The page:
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Colorado baker to appeal ruling he violated law for not making cake celebrating gender transition

© iStock - Baris-Ozer
Joe Mueller

(The Center Square) – A Colorado baker will appeal a Thursday ruling by the state Court of Appeals upholding that he violated an antidiscrimination law by refusing to create a cake celebrating a gender transition.

It’s the latest ruling in a 10-year conflict between Colorado and Jack Phillips, the owner of Masterpiece Cakeshop in Lakewood. The U.S. Supreme Court ruled in favor of Phillips in 2018 in a 7-2 decision when he refused to make a wedding cake for a same-sex couple. The court found that a state commission violated Phillips’ religious freedoms, but didn’t rule that his right to freedom of speech was violated by anti-discrimination laws.

Thursday’s ruling involved a request from attorney Autumn Scardina for a blue and pink birthday cake to celebrate transitioning from male to female. It was requested by phone on the same day the Supreme Court agreed to hear the case involving Phillips.

Scardina filed a lawsuit alleging Masterpiece Cakeshop violated Colorado’s Anti-Discrimination Act, arguing a celebration message was denied because it conflicted with Phillips’ religious beliefs. Testimony revealed Phillips was willing to make the pink and blue cake for other celebrations, but not for a gender transition.

In a 43-page ruling, Judge Timothy Schutz wrote the lower-court’s finding was correct in concluding Phillips discriminated against Scardina because of her status as a trans woman.

“We conclude that creating a pink cake with blue frosting is not inherently expressive and any message or symbolism it provides to an observer would not be attributed to the baker,” Schutz wrote. “Thus, CADA does not compel Masterpiece and Phillips to speak through the creation and sale of such a cake to Scardina.”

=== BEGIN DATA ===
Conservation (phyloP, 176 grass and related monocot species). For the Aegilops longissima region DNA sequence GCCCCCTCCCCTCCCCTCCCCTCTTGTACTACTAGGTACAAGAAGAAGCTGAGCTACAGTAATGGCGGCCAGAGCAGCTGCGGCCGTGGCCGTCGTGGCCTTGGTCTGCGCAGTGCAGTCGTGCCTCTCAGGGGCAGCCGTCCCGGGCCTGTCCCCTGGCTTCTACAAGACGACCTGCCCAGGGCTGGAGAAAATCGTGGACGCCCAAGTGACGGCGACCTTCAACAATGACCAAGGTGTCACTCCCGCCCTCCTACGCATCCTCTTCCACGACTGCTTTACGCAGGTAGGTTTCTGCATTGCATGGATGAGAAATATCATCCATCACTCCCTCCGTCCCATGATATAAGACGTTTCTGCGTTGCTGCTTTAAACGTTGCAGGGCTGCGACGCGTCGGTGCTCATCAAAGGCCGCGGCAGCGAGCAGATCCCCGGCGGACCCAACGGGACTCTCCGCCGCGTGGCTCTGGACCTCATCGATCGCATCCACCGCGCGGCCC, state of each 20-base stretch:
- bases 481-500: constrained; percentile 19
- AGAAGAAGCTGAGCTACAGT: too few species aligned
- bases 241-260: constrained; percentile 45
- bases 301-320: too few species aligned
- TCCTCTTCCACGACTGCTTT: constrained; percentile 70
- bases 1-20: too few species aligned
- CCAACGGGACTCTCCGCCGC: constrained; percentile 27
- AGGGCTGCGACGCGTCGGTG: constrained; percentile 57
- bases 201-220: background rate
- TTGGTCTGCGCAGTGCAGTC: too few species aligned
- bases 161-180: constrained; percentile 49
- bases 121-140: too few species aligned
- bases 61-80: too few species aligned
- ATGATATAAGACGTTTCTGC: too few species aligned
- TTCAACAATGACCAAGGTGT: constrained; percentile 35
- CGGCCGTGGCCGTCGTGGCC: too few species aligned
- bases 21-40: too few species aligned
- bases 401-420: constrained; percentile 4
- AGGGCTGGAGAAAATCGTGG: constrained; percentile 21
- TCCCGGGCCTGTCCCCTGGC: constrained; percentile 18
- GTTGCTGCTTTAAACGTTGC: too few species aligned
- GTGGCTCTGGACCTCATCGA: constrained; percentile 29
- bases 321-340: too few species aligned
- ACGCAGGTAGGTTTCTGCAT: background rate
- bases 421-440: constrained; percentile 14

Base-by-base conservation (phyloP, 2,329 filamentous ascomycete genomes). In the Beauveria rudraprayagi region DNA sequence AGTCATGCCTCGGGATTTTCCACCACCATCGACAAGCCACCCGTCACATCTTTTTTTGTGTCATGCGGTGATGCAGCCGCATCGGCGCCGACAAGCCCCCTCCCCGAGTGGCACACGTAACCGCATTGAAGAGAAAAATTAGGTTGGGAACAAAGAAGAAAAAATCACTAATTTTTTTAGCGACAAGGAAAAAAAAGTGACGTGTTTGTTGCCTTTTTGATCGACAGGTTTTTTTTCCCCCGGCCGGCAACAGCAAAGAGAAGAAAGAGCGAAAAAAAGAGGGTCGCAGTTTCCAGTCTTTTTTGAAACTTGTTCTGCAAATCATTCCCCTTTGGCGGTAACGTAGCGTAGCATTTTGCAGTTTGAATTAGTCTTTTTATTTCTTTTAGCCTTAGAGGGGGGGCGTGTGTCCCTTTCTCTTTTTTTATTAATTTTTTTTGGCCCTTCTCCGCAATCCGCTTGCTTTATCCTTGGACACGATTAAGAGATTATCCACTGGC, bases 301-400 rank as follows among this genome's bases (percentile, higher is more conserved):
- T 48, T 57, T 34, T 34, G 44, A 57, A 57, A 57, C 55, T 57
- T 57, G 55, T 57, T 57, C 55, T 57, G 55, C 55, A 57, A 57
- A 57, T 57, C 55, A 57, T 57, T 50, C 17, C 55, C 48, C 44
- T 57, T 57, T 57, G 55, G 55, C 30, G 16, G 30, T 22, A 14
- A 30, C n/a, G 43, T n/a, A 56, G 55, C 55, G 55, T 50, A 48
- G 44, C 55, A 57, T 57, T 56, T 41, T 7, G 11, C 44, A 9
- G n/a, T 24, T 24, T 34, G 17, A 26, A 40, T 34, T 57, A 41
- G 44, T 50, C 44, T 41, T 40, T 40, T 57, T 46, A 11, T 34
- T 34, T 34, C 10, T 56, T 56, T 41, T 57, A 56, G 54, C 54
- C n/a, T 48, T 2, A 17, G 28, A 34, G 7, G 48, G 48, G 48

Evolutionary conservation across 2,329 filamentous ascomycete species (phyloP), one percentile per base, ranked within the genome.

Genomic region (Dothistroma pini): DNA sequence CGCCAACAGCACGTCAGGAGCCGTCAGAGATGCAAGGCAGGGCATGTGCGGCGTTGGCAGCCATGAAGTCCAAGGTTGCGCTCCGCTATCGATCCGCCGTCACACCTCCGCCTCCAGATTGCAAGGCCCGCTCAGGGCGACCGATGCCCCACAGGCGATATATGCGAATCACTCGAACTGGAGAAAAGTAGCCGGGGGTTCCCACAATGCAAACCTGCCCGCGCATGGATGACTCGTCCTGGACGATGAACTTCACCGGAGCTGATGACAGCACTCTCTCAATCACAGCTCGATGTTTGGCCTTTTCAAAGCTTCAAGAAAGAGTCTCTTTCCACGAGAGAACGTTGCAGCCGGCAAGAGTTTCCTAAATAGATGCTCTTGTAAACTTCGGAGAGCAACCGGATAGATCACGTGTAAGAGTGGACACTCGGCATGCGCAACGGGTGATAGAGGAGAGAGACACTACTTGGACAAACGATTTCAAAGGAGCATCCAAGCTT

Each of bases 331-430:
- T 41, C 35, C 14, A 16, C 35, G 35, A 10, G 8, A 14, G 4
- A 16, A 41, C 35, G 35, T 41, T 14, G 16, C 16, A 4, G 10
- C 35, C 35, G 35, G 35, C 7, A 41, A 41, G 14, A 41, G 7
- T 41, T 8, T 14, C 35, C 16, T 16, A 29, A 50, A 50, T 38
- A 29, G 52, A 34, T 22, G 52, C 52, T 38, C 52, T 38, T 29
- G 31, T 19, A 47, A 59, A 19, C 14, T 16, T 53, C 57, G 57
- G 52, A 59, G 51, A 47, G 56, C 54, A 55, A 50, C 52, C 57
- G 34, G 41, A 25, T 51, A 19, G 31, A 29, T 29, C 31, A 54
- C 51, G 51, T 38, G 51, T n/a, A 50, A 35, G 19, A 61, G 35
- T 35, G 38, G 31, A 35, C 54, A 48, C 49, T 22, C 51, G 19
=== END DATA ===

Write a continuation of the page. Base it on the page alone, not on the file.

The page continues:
A phone message to Scardina requesting comment on the ruling wasn’t immediately returned.

Jake Warner, an attorney with the Alliance Defending Freedom, argued the case before the court and said the state is misusing law to force Phillips to make statements he objects to.

“Free speech is for everyone,” Warner said in a statement. “No one should be forced to express a message that violates their core beliefs.”

The ADF is also representing Lorie Smith, a graphic designer who owns 303 Creative in Littleton, in a case challenging Colorado’s public-accommodation law on free speech grounds. The U.S. Supreme Court heard oral arguments last month. Smith argues the law is compelling her to speak against her religious beliefs by requiring her to create websites for same-sex couples.

Warner describes the state’s actions as cruel.

“One need not agree with Jack’s views to agree that all Americans should be free to say what they believe, even if the government disagrees with those beliefs,” Warner said. “The same law being used to punish Jack is also at issue now at the U.S. Supreme Court in 303 Creative v. Elenis. The court there should reject Colorado’s attempt to mandate orthodoxy and drive views it disfavors from the public square and affirm that graphic artist Lorie Smith and all artists – writers, painters, photographers, filmmakers, calligraphers, cake artists, and more – have the right to create freely without fear of government punishment. Cultural winds may shift, but freedom of speech is foundational to our self-government and to the free and fearless pursuit of truth.”